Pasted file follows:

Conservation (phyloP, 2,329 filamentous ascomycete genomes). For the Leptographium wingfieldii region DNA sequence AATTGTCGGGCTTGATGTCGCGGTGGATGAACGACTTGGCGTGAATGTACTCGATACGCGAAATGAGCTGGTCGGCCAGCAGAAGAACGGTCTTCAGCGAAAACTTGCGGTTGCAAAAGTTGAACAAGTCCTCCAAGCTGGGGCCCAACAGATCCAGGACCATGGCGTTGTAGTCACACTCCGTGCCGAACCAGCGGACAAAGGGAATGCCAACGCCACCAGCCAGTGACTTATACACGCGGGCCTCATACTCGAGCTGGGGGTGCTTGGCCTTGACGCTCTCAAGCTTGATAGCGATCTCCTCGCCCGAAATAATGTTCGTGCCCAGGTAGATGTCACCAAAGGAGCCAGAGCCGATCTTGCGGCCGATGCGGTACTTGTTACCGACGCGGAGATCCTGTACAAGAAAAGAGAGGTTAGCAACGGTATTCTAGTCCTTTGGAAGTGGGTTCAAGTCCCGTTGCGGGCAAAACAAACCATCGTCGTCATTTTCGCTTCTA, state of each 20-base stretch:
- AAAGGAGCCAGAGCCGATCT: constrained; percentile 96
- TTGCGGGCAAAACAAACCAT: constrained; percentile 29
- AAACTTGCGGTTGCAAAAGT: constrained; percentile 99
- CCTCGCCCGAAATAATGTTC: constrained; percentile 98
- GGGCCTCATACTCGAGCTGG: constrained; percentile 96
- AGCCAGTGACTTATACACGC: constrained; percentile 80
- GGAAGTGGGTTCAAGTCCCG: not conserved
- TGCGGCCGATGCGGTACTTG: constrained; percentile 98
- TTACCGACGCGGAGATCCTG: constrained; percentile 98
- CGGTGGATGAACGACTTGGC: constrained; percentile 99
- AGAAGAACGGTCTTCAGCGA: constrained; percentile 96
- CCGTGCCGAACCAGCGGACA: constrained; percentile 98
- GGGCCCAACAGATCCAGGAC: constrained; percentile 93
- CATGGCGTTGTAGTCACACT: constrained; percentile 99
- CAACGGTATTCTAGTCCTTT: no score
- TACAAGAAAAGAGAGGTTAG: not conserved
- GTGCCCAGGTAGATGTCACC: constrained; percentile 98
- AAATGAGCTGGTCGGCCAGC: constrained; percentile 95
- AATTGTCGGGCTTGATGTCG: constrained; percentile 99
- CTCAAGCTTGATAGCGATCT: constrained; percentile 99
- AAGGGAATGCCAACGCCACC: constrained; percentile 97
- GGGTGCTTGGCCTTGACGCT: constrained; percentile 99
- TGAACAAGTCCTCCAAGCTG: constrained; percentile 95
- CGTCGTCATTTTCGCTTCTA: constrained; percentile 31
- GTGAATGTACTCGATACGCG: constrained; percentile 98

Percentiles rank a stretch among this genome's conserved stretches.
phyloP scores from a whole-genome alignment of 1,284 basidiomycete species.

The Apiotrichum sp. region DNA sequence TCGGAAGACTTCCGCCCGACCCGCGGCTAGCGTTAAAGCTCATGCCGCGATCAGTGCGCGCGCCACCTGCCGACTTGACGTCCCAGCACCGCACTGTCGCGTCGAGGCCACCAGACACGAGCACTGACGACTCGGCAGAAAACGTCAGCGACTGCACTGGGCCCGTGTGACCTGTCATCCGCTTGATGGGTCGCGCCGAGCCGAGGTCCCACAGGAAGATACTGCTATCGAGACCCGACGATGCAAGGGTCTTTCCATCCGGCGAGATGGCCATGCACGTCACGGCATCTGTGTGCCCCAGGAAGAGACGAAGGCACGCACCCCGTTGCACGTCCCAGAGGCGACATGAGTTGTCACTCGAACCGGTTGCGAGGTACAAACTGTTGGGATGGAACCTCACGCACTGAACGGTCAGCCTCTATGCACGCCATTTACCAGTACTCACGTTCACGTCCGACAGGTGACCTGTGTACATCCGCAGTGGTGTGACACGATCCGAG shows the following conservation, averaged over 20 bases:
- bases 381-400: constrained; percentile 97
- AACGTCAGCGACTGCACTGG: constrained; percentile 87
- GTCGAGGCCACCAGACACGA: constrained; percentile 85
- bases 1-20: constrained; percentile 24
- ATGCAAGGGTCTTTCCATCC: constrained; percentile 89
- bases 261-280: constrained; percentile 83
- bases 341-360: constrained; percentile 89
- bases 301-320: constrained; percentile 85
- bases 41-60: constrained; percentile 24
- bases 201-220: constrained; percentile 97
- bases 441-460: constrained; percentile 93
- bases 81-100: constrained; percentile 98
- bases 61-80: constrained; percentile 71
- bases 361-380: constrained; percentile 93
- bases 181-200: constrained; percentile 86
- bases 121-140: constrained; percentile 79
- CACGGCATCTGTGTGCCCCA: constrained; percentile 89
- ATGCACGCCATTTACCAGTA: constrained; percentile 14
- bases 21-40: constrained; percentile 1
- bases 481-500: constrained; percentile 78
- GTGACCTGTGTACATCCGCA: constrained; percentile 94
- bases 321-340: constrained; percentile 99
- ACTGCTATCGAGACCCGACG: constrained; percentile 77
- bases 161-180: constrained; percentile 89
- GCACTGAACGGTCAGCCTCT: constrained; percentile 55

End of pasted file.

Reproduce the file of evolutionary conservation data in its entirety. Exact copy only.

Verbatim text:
Conservation (phyloP, 2,329 filamentous ascomycete genomes). For the Leptographium wingfieldii region DNA sequence AATTGTCGGGCTTGATGTCGCGGTGGATGAACGACTTGGCGTGAATGTACTCGATACGCGAAATGAGCTGGTCGGCCAGCAGAAGAACGGTCTTCAGCGAAAACTTGCGGTTGCAAAAGTTGAACAAGTCCTCCAAGCTGGGGCCCAACAGATCCAGGACCATGGCGTTGTAGTCACACTCCGTGCCGAACCAGCGGACAAAGGGAATGCCAACGCCACCAGCCAGTGACTTATACACGCGGGCCTCATACTCGAGCTGGGGGTGCTTGGCCTTGACGCTCTCAAGCTTGATAGCGATCTCCTCGCCCGAAATAATGTTCGTGCCCAGGTAGATGTCACCAAAGGAGCCAGAGCCGATCTTGCGGCCGATGCGGTACTTGTTACCGACGCGGAGATCCTGTACAAGAAAAGAGAGGTTAGCAACGGTATTCTAGTCCTTTGGAAGTGGGTTCAAGTCCCGTTGCGGGCAAAACAAACCATCGTCGTCATTTTCGCTTCTA, state of each 20-base stretch:
- AAAGGAGCCAGAGCCGATCT: constrained; percentile 96
- TTGCGGGCAAAACAAACCAT: constrained; percentile 29
- AAACTTGCGGTTGCAAAAGT: constrained; percentile 99
- CCTCGCCCGAAATAATGTTC: constrained; percentile 98
- GGGCCTCATACTCGAGCTGG: constrained; percentile 96
- AGCCAGTGACTTATACACGC: constrained; percentile 80
- GGAAGTGGGTTCAAGTCCCG: not conserved
- TGCGGCCGATGCGGTACTTG: constrained; percentile 98
- TTACCGACGCGGAGATCCTG: constrained; percentile 98
- CGGTGGATGAACGACTTGGC: constrained; percentile 99
- AGAAGAACGGTCTTCAGCGA: constrained; percentile 96
- CCGTGCCGAACCAGCGGACA: constrained; percentile 98
- GGGCCCAACAGATCCAGGAC: constrained; percentile 93
- CATGGCGTTGTAGTCACACT: constrained; percentile 99
- CAACGGTATTCTAGTCCTTT: no score
- TACAAGAAAAGAGAGGTTAG: not conserved
- GTGCCCAGGTAGATGTCACC: constrained; percentile 98
- AAATGAGCTGGTCGGCCAGC: constrained; percentile 95
- AATTGTCGGGCTTGATGTCG: constrained; percentile 99
- CTCAAGCTTGATAGCGATCT: constrained; percentile 99
- AAGGGAATGCCAACGCCACC: constrained; percentile 97
- GGGTGCTTGGCCTTGACGCT: constrained; percentile 99
- TGAACAAGTCCTCCAAGCTG: constrained; percentile 95
- CGTCGTCATTTTCGCTTCTA: constrained; percentile 31
- GTGAATGTACTCGATACGCG: constrained; percentile 98

Percentiles rank a stretch among this genome's conserved stretches.
phyloP scores from a whole-genome alignment of 1,284 basidiomycete species.

The Apiotrichum sp. region DNA sequence TCGGAAGACTTCCGCCCGACCCGCGGCTAGCGTTAAAGCTCATGCCGCGATCAGTGCGCGCGCCACCTGCCGACTTGACGTCCCAGCACCGCACTGTCGCGTCGAGGCCACCAGACACGAGCACTGACGACTCGGCAGAAAACGTCAGCGACTGCACTGGGCCCGTGTGACCTGTCATCCGCTTGATGGGTCGCGCCGAGCCGAGGTCCCACAGGAAGATACTGCTATCGAGACCCGACGATGCAAGGGTCTTTCCATCCGGCGAGATGGCCATGCACGTCACGGCATCTGTGTGCCCCAGGAAGAGACGAAGGCACGCACCCCGTTGCACGTCCCAGAGGCGACATGAGTTGTCACTCGAACCGGTTGCGAGGTACAAACTGTTGGGATGGAACCTCACGCACTGAACGGTCAGCCTCTATGCACGCCATTTACCAGTACTCACGTTCACGTCCGACAGGTGACCTGTGTACATCCGCAGTGGTGTGACACGATCCGAG shows the following conservation, averaged over 20 bases:
- bases 381-400: constrained; percentile 97
- AACGTCAGCGACTGCACTGG: constrained; percentile 87
- GTCGAGGCCACCAGACACGA: constrained; percentile 85
- bases 1-20: constrained; percentile 24
- ATGCAAGGGTCTTTCCATCC: constrained; percentile 89
- bases 261-280: constrained; percentile 83
- bases 341-360: constrained; percentile 89
- bases 301-320: constrained; percentile 85
- bases 41-60: constrained; percentile 24
- bases 201-220: constrained; percentile 97
- bases 441-460: constrained; percentile 93
- bases 81-100: constrained; percentile 98
- bases 61-80: constrained; percentile 71
- bases 361-380: constrained; percentile 93
- bases 181-200: constrained; percentile 86
- bases 121-140: constrained; percentile 79
- CACGGCATCTGTGTGCCCCA: constrained; percentile 89
- ATGCACGCCATTTACCAGTA: constrained; percentile 14
- bases 21-40: constrained; percentile 1
- bases 481-500: constrained; percentile 78
- GTGACCTGTGTACATCCGCA: constrained; percentile 94
- bases 321-340: constrained; percentile 99
- ACTGCTATCGAGACCCGACG: constrained; percentile 77
- bases 161-180: constrained; percentile 89
- GCACTGAACGGTCAGCCTCT: constrained; percentile 55